If Griffin McMaster wasn’t a professional footballer, he would make a fair peacekeeper with the United Nations.
As Queensland Roar’s cold war of goalkeepers gained fresh impetus with Danny Tiatto’s call for regular first-choice Liam Reddy to be recalled for the A-League semi-finals, McMaster refused to return fire with a missile, instead playing the diplomat in a fashion that would make Henry Kissinger proud.
"Everyone’s got an opinion, that’s the way it goes," the 25-year-old said when asked what he thought of Tiatto’s publicly-aired view that he’d rather be in the trenches with Reddy behind him.
The veteran midfielder declared Reddy the top goalkeeper – "I’d rather have behind me – anytime" – but McMaster, the up-until-three-weeks-ago-reserve-keeper, put the "civil" into civil war following a training session at Ballymore.
"I’m only really worried about my input in training … so I’ll just keep working hard," said McMaster, who is vying for his fifth consecutive start in the Roar’s semi-final first leg against Central Coast on Friday week.
McMaster had appeared in an all-together less tolerant mood on the training pitch earlier, appearing to spray a few choice words in Tiatto’s direction as Frank Farina’s squad cheered his comfortable save from the midfielder’s driven shot.
He said the pair had shaken hands – "it’s nothing to be worried about" – before the training session and insisted he was unfazed to have Tiatto in Reddy’s corner.
"I just want to give 110% for the team – again I’m not really phased one way or the other," McMaster said, the Kofi Annan in him shining through.
"I just want to put in the hard yards. It’s just an opinion isn’t it at the end of the day? Again, I’m only worried about my efforts in training."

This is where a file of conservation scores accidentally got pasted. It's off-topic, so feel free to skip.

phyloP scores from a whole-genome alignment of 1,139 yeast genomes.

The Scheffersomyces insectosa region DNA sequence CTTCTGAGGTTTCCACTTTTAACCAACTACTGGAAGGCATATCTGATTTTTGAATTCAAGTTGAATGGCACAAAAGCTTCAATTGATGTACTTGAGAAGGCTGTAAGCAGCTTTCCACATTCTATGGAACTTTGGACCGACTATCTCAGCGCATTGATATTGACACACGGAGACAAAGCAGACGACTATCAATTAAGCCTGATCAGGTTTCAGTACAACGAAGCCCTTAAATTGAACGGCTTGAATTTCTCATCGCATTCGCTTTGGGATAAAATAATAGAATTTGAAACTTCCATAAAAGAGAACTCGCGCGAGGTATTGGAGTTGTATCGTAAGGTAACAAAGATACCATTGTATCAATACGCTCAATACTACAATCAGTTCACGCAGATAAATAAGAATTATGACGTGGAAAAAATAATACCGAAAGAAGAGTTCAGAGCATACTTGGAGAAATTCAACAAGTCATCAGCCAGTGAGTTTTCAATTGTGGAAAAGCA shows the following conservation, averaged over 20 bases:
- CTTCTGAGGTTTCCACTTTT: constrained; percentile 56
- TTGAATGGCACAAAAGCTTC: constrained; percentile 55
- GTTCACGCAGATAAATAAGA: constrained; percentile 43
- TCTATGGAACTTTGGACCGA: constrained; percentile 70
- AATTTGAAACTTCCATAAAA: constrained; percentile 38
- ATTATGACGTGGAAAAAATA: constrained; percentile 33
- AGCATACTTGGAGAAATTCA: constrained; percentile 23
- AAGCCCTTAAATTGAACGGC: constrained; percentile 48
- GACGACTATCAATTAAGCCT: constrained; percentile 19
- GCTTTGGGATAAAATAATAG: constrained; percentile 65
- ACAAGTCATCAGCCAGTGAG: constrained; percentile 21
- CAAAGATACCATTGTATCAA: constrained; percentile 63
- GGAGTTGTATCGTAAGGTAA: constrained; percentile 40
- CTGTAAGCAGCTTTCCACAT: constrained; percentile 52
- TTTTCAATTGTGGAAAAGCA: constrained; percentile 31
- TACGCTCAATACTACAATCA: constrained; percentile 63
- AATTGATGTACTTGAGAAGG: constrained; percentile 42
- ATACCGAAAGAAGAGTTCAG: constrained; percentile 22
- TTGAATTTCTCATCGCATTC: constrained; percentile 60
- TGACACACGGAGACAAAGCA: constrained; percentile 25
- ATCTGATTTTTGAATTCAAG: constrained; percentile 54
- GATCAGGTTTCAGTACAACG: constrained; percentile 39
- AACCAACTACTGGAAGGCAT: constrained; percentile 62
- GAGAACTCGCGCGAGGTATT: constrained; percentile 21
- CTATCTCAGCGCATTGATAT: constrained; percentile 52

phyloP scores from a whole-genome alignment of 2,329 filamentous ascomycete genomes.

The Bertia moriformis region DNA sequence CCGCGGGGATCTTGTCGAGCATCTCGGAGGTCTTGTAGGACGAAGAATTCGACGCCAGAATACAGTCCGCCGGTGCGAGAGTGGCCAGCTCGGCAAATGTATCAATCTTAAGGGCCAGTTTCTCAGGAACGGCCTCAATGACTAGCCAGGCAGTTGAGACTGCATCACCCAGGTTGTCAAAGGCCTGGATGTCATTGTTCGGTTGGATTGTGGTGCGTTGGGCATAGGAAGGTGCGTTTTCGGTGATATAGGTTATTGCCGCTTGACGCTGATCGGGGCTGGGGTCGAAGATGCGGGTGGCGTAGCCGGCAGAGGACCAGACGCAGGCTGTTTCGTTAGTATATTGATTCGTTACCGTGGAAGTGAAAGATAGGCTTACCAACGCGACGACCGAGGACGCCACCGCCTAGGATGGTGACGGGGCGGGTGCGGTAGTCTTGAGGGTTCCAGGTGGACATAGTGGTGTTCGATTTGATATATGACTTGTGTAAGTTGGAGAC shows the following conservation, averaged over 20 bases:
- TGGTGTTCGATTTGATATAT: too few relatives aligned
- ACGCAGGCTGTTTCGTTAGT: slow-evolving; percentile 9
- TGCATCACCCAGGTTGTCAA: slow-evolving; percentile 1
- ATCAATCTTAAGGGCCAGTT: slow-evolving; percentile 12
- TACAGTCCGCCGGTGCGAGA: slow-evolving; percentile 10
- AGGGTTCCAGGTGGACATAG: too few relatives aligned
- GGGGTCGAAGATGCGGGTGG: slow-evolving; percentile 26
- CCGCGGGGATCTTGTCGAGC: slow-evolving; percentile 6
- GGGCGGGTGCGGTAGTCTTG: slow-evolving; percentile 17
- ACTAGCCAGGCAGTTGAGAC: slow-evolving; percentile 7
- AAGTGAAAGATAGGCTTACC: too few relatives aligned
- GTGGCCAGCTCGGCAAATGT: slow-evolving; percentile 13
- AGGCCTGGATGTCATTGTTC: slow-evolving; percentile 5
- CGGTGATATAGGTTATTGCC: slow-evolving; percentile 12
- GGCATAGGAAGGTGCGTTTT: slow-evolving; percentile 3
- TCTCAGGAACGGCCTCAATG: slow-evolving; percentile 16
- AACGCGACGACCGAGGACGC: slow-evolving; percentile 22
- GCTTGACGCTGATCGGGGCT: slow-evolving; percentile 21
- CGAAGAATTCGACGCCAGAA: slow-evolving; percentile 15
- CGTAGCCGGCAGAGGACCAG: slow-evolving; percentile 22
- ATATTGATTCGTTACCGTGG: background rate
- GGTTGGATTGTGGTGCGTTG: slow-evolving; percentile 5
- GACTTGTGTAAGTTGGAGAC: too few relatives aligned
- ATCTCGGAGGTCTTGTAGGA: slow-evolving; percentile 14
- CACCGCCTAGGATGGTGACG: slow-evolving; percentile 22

Worry he needn’t because Farina, the Roar coach, has made it clear he intends to stick by his ‘if it’s not broken don’t fix it’ policy and retain McMaster for the visit to Gosford in eight days.
"He’s backing me yeah, that’s right," McMaster said .
"There’s another eight days or so until the semi-final so you’ve still got to put the hard yards in at training and get better and better."
Despite appearing to hold the ascendancy on the brink of the semi-finals, McMaster said his tussle with Reddy – who he displaced after the previously first-choice custodian suffered a hamstring injury earlier in the month – was one waged "day by day" at training.
Reddy was shuffled off quickly to a post-training massage at Newmarket. And while the pair are hardly spending their spare time playing Wii together, McMaster was adamant the goalkeeping arm-wrestle had not become personal.
"There’s a lot of competitiveness which I reckon is what it’s all about," he said.
"There’s 23 players that can all make the 11 and you’ve just got to put in at training and always put your hat in the ring and see where it takes you.
"The best preparation I can do is work hard at training. That’s all I can really worry about. The gaffer [Farina] makes the selection at the end of the day and you’ve got to live with his selections."
As is customary Farina is likely to wait until the day before the match against the Mariners before taking both candidates aside to inform them of his decision.
"[Farina] looks at your performances throughout the week and he’ll make a decision based on that," McMaster said.
"Next time, if given the opportunity, I want to capitalise on it more, and I’m sure whoever gets the nod is going to have a very good performance."
If it’s safety that the coach wants, both between the posts and at the centre of a potential internal club storm, he can hardly go past McMaster.